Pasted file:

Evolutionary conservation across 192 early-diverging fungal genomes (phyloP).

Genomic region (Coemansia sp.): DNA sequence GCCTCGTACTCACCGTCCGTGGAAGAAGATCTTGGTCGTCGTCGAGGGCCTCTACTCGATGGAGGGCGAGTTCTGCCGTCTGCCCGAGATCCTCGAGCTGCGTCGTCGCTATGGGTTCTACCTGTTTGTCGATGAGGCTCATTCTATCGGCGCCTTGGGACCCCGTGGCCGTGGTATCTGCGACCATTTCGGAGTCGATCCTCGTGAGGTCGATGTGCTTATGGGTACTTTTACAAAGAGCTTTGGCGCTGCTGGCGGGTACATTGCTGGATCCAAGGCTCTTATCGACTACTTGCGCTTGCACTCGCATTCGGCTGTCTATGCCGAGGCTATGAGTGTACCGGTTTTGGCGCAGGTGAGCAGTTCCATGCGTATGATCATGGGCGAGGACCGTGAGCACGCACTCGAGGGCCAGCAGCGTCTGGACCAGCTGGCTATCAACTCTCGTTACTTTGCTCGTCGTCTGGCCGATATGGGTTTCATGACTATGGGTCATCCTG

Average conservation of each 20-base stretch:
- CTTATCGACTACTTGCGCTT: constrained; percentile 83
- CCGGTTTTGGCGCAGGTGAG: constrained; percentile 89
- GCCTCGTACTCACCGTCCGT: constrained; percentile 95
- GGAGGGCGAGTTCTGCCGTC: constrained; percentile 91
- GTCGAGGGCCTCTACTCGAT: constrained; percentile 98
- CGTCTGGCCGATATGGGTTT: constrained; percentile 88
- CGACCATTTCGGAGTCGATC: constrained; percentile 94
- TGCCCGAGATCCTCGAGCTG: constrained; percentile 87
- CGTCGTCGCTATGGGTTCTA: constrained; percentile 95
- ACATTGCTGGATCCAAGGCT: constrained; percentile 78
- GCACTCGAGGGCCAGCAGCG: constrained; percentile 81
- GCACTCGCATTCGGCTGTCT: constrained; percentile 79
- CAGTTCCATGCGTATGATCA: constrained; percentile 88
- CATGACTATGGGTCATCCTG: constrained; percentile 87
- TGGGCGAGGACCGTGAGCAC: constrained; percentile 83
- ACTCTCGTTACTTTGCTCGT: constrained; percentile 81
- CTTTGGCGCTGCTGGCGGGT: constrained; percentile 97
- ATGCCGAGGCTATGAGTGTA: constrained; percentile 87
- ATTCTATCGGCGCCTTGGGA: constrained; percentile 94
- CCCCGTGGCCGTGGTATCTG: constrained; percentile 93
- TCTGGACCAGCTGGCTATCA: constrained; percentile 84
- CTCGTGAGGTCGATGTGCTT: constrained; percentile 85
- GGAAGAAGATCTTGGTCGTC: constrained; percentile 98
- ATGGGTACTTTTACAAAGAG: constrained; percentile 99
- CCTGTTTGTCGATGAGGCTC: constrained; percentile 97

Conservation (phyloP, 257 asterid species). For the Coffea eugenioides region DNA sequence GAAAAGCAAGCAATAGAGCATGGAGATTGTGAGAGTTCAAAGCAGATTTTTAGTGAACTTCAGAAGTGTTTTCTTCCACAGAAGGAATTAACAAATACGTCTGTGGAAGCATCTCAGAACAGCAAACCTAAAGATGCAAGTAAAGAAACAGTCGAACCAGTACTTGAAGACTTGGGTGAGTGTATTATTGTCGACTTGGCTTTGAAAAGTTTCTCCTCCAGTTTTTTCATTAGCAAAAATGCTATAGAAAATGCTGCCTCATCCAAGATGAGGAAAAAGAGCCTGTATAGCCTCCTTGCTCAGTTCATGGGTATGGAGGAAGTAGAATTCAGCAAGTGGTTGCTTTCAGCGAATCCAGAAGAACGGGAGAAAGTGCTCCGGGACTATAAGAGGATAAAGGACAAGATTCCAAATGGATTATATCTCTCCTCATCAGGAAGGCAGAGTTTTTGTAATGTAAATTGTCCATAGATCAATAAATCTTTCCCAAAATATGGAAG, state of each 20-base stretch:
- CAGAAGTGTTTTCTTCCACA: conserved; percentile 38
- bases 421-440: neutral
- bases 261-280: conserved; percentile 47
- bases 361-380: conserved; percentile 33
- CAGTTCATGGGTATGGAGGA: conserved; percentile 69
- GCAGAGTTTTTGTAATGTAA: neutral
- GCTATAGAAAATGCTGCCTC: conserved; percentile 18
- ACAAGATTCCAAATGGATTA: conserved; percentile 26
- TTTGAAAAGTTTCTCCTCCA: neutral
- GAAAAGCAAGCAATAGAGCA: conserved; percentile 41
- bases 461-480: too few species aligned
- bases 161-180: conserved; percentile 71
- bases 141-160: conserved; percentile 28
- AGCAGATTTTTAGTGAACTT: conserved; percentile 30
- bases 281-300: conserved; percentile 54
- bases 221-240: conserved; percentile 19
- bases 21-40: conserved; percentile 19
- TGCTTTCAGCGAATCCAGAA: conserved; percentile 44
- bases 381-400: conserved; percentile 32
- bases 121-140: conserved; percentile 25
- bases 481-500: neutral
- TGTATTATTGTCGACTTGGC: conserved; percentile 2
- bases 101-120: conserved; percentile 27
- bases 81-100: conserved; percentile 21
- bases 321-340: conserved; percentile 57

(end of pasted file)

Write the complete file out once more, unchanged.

Evolutionary conservation across 192 early-diverging fungal genomes (phyloP).

Genomic region (Coemansia sp.): DNA sequence GCCTCGTACTCACCGTCCGTGGAAGAAGATCTTGGTCGTCGTCGAGGGCCTCTACTCGATGGAGGGCGAGTTCTGCCGTCTGCCCGAGATCCTCGAGCTGCGTCGTCGCTATGGGTTCTACCTGTTTGTCGATGAGGCTCATTCTATCGGCGCCTTGGGACCCCGTGGCCGTGGTATCTGCGACCATTTCGGAGTCGATCCTCGTGAGGTCGATGTGCTTATGGGTACTTTTACAAAGAGCTTTGGCGCTGCTGGCGGGTACATTGCTGGATCCAAGGCTCTTATCGACTACTTGCGCTTGCACTCGCATTCGGCTGTCTATGCCGAGGCTATGAGTGTACCGGTTTTGGCGCAGGTGAGCAGTTCCATGCGTATGATCATGGGCGAGGACCGTGAGCACGCACTCGAGGGCCAGCAGCGTCTGGACCAGCTGGCTATCAACTCTCGTTACTTTGCTCGTCGTCTGGCCGATATGGGTTTCATGACTATGGGTCATCCTG

Average conservation of each 20-base stretch:
- CTTATCGACTACTTGCGCTT: constrained; percentile 83
- CCGGTTTTGGCGCAGGTGAG: constrained; percentile 89
- GCCTCGTACTCACCGTCCGT: constrained; percentile 95
- GGAGGGCGAGTTCTGCCGTC: constrained; percentile 91
- GTCGAGGGCCTCTACTCGAT: constrained; percentile 98
- CGTCTGGCCGATATGGGTTT: constrained; percentile 88
- CGACCATTTCGGAGTCGATC: constrained; percentile 94
- TGCCCGAGATCCTCGAGCTG: constrained; percentile 87
- CGTCGTCGCTATGGGTTCTA: constrained; percentile 95
- ACATTGCTGGATCCAAGGCT: constrained; percentile 78
- GCACTCGAGGGCCAGCAGCG: constrained; percentile 81
- GCACTCGCATTCGGCTGTCT: constrained; percentile 79
- CAGTTCCATGCGTATGATCA: constrained; percentile 88
- CATGACTATGGGTCATCCTG: constrained; percentile 87
- TGGGCGAGGACCGTGAGCAC: constrained; percentile 83
- ACTCTCGTTACTTTGCTCGT: constrained; percentile 81
- CTTTGGCGCTGCTGGCGGGT: constrained; percentile 97
- ATGCCGAGGCTATGAGTGTA: constrained; percentile 87
- ATTCTATCGGCGCCTTGGGA: constrained; percentile 94
- CCCCGTGGCCGTGGTATCTG: constrained; percentile 93
- TCTGGACCAGCTGGCTATCA: constrained; percentile 84
- CTCGTGAGGTCGATGTGCTT: constrained; percentile 85
- GGAAGAAGATCTTGGTCGTC: constrained; percentile 98
- ATGGGTACTTTTACAAAGAG: constrained; percentile 99
- CCTGTTTGTCGATGAGGCTC: constrained; percentile 97

Conservation (phyloP, 257 asterid species). For the Coffea eugenioides region DNA sequence GAAAAGCAAGCAATAGAGCATGGAGATTGTGAGAGTTCAAAGCAGATTTTTAGTGAACTTCAGAAGTGTTTTCTTCCACAGAAGGAATTAACAAATACGTCTGTGGAAGCATCTCAGAACAGCAAACCTAAAGATGCAAGTAAAGAAACAGTCGAACCAGTACTTGAAGACTTGGGTGAGTGTATTATTGTCGACTTGGCTTTGAAAAGTTTCTCCTCCAGTTTTTTCATTAGCAAAAATGCTATAGAAAATGCTGCCTCATCCAAGATGAGGAAAAAGAGCCTGTATAGCCTCCTTGCTCAGTTCATGGGTATGGAGGAAGTAGAATTCAGCAAGTGGTTGCTTTCAGCGAATCCAGAAGAACGGGAGAAAGTGCTCCGGGACTATAAGAGGATAAAGGACAAGATTCCAAATGGATTATATCTCTCCTCATCAGGAAGGCAGAGTTTTTGTAATGTAAATTGTCCATAGATCAATAAATCTTTCCCAAAATATGGAAG, state of each 20-base stretch:
- CAGAAGTGTTTTCTTCCACA: conserved; percentile 38
- bases 421-440: neutral
- bases 261-280: conserved; percentile 47
- bases 361-380: conserved; percentile 33
- CAGTTCATGGGTATGGAGGA: conserved; percentile 69
- GCAGAGTTTTTGTAATGTAA: neutral
- GCTATAGAAAATGCTGCCTC: conserved; percentile 18
- ACAAGATTCCAAATGGATTA: conserved; percentile 26
- TTTGAAAAGTTTCTCCTCCA: neutral
- GAAAAGCAAGCAATAGAGCA: conserved; percentile 41
- bases 461-480: too few species aligned
- bases 161-180: conserved; percentile 71
- bases 141-160: conserved; percentile 28
- AGCAGATTTTTAGTGAACTT: conserved; percentile 30
- bases 281-300: conserved; percentile 54
- bases 221-240: conserved; percentile 19
- bases 21-40: conserved; percentile 19
- TGCTTTCAGCGAATCCAGAA: conserved; percentile 44
- bases 381-400: conserved; percentile 32
- bases 121-140: conserved; percentile 25
- bases 481-500: neutral
- TGTATTATTGTCGACTTGGC: conserved; percentile 2
- bases 101-120: conserved; percentile 27
- bases 81-100: conserved; percentile 21
- bases 321-340: conserved; percentile 57